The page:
Sunday, 26 March 2017

Snail Day [2]

It's been a while since I shared mine and Mia's little escargatoire, so here are our recent additions.

Mia picks the fabrics: can you tell what her favourite colour is?

#snailday #gardensnailsquilt #jennieandmiasescargatoire

Tuesday, 21 March 2017

Long Time Gone [Week 1]

It's now a well-known fact that I am a sucker for a quilt along. Here's the next one I've joined in with. The host is Angie @ Gnome Angel - who is just a dreadful influence on anyone trying not to start new projects; and the pattern is 'Long Time Gone' by Jen Kingwell. This was a block of the month originally, but this quilt-along steps up a gear as a block of the week - and some weeks, that's a lot of sewing. This is going to be intense.

But Angie's a good 'un and has given us advance warning of the running order and I've been doing some preparation! There's no other way I could make 16 foundation-pieced, 37-piece, pineapple log can blocks in a week!

I decided to join in this quilt-along as I was finishing up my My Small World quilt. And I wasn't allowed to join in if I hadn't finished that quilt. You may remember my journey with that quilt. I really, really enjoyed piecing it, but once pieced I didn't like the scrappiness of it. And then as I quilted it and bound it, I fell back in love with it. So I'm going to take the same approach with this quilt. My whole stash is up for grabs and I'm not over-thinking the fabric choices, and I'm not trying to be matchy-matchy. I'm looking forward to using some of the fabrics in my stash that I normally find difficult to use - too busy/too many colours/funny shade of blue (normally it is blue that I struggle with). I'm fully prepared to not like it at some points in the process, but I'm hoping that at the end I will have a quilt I love!

These are the first two blocks - nice and easy to start with!

Monday, 20 March 2017

#1yearofstitches [week11]

It's amazing to believe we're already 11 weeks in and I'm still happily stitching away a little bit each day! After last week's light-bulb moment, I've enjoyed myself this week, building on that idea and trying out some new stitches!

Monday. 13th March: Basque Stitch: the first of the new stitches. I used a blue thread to create a Basque stitch wheel (bottom left).

Tuesday, 14th March: Aqua twisted chain stitch: I extended the line across the top of the hoop, under the line of double blanket stitch and swirled it round. It took me a couple of goes to get the swirl right...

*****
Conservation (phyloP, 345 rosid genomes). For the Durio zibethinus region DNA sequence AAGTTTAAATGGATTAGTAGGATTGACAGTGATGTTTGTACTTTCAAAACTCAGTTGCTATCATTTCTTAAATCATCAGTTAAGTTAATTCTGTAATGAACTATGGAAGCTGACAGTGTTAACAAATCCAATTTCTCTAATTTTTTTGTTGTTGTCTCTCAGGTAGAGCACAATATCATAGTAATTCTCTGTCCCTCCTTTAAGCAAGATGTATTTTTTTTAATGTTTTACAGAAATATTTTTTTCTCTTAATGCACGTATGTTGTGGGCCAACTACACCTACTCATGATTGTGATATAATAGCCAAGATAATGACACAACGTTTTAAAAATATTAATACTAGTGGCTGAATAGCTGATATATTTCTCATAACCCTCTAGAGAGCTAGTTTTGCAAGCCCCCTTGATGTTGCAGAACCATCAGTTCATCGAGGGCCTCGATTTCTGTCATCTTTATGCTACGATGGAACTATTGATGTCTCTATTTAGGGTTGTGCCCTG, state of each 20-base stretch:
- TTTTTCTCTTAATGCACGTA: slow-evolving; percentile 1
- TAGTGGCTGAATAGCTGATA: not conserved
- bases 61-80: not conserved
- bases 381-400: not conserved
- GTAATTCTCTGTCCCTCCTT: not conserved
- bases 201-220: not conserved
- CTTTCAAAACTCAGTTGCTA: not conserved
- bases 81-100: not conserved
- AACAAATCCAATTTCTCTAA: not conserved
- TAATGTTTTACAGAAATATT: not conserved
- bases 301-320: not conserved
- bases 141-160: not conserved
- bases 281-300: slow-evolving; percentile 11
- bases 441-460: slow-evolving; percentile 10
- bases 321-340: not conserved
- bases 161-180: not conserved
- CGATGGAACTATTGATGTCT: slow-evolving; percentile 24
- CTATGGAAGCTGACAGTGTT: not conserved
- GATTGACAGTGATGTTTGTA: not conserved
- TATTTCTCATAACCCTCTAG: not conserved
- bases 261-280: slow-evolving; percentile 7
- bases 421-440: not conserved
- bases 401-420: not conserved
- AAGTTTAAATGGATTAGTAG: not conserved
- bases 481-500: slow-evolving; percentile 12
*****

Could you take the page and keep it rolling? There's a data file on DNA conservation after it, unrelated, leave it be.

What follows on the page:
Wednesday 15th March: Guilloche Stitch: another new stitch. This one is quite involved. It starts with two rows of evenly spaced stem stitch (in coral). You then add columns of satin stitch at regular intervals between the two lines. I actually used running stitch to create the same effect - 5 stitches in each column. The final act is to weave a contrasting thread through the columns - I used green. (top right-ish).

Thursday, 16th March: Needle weaving in yellow. I think that's what it's called - it's certainly what I did. I used it to fill the centre of the Basque stitch wheel.

Friday, 17th March: Chain stitch in lavender to echo the swirl in the top right.

Saturday, 18th March: I returned to the woven spider web. This time I made it smaller in lime green. It's turned out a bit scruffy round the edges! (top right).

Sunday, 19th March: And my final new stitch for the week: Mountmellick stitch. This is a stitch found in traditional Irish whitework. I chose bright green and worked a row in the bottom right. It took some concentration but was quite straightforward once I found my rhythm.

One of my tasks for this week is to tot up how many different stitches I've used so far!

#1yearofstitches #jenniesthreads1yearofstitches

Wednesday, 15 March 2017

Ice Cream Soda [Month 1]

I know - another new project. And another EPP one at that! But I just get so tempted with things I see on Instagram... This is another block of the month programme, this time from Tales of Cloth, an Australian shop. Normally any kind of monthly club from overseas would be unjustifiable in terms of postage. But at just 10$AUS a month including postage, I just couldn't say no when I saw pretty blocks popping up all over the place.